Introduction: Situated near Tehran, the National Car Museum of Iran is a treasure trove of nearly 60 regal vehicles, ranging from the early 20th century to the late 1970s. This impressive collection features cars commissioned by major global companies and those acquired from specific clients, providing a unique insight into the automotive history of the region.
Restoration Project: The meticulous restoration and reconstruction of these historical cars commenced in May 2020 at Khazaneh Khodro, aptly named the Car Treasury. The ambitious project aimed not only to restore these classic vehicles but also to showcase their authenticity, preserving the essence of a bygone era.
Upon the museum’s inauguration, criticisms arose regarding the restoration methods, particularly changes in the appearance and color of some cars. In response to these concerns, Mohammad Afrafar, the curator of the museum, provided insights into the restoration process.
Preservation Methods: Afrafar explained the two commonly used preservation methods globally: occasional starting and moving the car or the “dry” method. The Iran Historical Car Cultural Museum Center opted for the dry method, ensuring that displayed cars have no fluids. This approach involves removing all fluids, preserving the vehicles in a state of dryness.
Restoration Stages: The restoration of historical cars involves several stages, addressing specific needs like upholstery. Many cars in the museum feature natural leather interiors, which, over time, may require restoration to prevent cracking and loss of flexibility. Dents are repaired using precise techniques like Paintless Dent Repair (PDR), ensuring a smoother finish with minimal underlying paintwork.
Quality Materials: Afrafar emphasized the use of high-quality materials for painting, contributing to greater brilliance and longevity. The careful selection of materials plays a crucial role in preserving the paint and overall aesthetics of these classic cars.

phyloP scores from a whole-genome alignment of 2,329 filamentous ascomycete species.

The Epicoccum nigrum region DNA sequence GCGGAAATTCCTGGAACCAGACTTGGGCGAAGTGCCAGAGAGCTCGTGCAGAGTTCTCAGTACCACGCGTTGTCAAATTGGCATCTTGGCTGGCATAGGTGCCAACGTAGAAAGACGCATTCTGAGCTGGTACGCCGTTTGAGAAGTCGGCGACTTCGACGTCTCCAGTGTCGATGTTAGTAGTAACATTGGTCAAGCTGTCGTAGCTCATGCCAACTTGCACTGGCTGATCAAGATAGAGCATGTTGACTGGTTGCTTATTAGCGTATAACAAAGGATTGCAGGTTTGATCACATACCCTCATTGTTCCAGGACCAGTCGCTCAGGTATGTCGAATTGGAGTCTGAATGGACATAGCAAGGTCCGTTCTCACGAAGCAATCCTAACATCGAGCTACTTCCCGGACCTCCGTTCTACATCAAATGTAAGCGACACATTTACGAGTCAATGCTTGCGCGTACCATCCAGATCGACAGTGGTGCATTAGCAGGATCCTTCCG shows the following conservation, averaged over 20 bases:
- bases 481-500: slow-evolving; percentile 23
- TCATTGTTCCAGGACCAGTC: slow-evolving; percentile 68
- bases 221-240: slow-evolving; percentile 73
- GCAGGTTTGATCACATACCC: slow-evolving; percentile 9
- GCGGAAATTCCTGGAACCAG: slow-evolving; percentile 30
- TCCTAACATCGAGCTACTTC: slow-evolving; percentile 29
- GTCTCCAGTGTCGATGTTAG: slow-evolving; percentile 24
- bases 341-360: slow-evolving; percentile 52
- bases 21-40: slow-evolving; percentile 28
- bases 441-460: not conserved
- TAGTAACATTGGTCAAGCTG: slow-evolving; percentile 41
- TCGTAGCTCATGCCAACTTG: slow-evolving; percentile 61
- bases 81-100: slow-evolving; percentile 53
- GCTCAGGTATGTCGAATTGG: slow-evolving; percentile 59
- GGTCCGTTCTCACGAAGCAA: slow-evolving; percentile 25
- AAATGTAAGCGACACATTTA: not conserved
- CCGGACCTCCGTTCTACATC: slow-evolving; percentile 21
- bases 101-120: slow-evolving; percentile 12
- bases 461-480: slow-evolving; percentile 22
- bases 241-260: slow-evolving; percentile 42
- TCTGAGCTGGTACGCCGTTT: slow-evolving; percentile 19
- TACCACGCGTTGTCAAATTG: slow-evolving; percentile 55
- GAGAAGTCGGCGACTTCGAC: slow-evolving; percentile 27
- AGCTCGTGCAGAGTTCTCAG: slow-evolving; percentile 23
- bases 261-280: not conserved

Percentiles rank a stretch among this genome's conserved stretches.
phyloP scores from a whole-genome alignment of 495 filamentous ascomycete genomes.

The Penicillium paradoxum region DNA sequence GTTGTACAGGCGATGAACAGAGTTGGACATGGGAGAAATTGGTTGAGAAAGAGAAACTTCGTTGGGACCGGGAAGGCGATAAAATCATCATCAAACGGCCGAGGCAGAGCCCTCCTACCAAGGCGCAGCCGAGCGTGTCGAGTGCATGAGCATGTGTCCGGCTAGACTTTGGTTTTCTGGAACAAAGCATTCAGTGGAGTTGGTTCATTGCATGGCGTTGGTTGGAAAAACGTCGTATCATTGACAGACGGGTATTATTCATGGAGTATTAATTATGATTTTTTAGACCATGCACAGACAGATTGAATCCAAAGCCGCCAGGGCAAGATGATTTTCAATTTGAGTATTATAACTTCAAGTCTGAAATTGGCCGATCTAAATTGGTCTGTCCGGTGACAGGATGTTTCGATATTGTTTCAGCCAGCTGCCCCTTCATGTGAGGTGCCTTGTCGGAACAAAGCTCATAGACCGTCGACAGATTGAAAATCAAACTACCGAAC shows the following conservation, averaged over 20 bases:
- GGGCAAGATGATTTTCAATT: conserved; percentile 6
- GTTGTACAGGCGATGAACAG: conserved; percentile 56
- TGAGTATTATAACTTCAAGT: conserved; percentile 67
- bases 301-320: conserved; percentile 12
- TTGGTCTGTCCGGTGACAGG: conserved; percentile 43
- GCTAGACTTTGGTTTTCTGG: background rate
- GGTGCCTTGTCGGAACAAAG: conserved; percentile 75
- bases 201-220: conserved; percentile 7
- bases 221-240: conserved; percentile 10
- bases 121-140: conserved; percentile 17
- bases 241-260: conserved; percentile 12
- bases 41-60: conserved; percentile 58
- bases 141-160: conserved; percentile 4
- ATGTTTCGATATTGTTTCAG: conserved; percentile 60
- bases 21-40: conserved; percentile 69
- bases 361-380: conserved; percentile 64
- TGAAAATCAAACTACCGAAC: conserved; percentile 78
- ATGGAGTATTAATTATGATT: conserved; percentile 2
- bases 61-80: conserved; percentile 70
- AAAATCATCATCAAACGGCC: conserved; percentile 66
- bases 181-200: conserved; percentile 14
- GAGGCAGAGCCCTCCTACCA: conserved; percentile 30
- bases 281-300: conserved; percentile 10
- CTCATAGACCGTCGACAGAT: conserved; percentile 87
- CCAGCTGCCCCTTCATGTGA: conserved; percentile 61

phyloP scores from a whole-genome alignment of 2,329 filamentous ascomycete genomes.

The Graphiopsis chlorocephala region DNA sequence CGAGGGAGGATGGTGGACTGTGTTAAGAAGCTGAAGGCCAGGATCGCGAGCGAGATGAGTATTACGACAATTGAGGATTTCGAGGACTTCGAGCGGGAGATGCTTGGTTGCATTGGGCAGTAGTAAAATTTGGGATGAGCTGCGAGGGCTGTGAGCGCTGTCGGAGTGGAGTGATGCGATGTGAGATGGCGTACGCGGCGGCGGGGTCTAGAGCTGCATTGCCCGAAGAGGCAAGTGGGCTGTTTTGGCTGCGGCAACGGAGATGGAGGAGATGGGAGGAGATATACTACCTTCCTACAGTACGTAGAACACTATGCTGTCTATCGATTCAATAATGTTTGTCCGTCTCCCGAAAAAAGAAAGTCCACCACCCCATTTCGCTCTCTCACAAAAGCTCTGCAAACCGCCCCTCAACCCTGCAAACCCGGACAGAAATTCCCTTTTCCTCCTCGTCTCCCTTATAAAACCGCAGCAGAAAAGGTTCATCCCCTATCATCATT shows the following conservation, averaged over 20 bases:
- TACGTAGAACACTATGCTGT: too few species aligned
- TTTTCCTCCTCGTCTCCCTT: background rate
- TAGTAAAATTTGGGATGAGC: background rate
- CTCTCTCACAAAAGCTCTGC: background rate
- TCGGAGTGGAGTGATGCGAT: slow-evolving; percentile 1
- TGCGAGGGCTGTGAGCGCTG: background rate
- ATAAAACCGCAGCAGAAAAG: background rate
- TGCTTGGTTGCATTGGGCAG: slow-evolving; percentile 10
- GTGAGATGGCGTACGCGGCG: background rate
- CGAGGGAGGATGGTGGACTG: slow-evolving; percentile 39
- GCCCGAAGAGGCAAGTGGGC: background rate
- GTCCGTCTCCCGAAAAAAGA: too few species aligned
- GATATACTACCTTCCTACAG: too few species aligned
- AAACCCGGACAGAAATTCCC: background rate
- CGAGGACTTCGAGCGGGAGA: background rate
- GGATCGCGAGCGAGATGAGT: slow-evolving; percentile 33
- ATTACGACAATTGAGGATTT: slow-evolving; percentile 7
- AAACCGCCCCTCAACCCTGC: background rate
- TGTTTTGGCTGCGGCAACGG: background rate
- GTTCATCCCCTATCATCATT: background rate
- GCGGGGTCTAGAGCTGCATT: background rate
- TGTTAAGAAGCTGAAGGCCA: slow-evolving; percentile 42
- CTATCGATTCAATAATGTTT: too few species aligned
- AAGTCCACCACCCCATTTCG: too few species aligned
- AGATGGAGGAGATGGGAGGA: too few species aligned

Access to Expertise: The curator welcomed the expertise of specialists in the restoration and reconstruction of historical cars. The museum actively encourages collaboration with knowledgeable individuals to enhance the preservation of these treasured vehicles.
The museum’s collection includes exceptional vehicles such as a gold-plated limousine, the world’s only Panther-Laser car, a Silver Ghost Rolls-Royce once owned by Qajar King Ahmand Shah, and a royal carriage belonging to Nasereddin Shah of Qajar.
Exhibition Halls: The museum is thoughtfully divided into four halls, each dedicated to specific categories. Hall No. 1 showcases the oldest vehicles, including the Rolls-Royce Silver Ghost owned by Ahmad Shah Qajar. Hall No. 2 focuses on American and Mercedes-Benz vehicles, while Hall No. 3 highlights official and ceremonial cars, including Rolls-Royces and Mercedes. Hall No. 4 is dedicated to sports and super sports cars.
Impressive Collections: The National Car Museum of Iran proudly houses the world’s largest collection of Mercedes-Benz 600, with 21 units. Additionally, it possesses 21 classic Rolls-Royces, securing its position as the second-largest treasure trove of these vehicles after the Rolls-Royce Museum.
In essence, the National Car Museum of Iran stands not only as a testament to automotive heritage but also as a testament to the meticulous efforts in preserving and showcasing the rich history of these classic automobiles. Visitors are offered a unique opportunity to travel back in time and witness the glory of an era encapsulated within the walls of this extraordinary museum.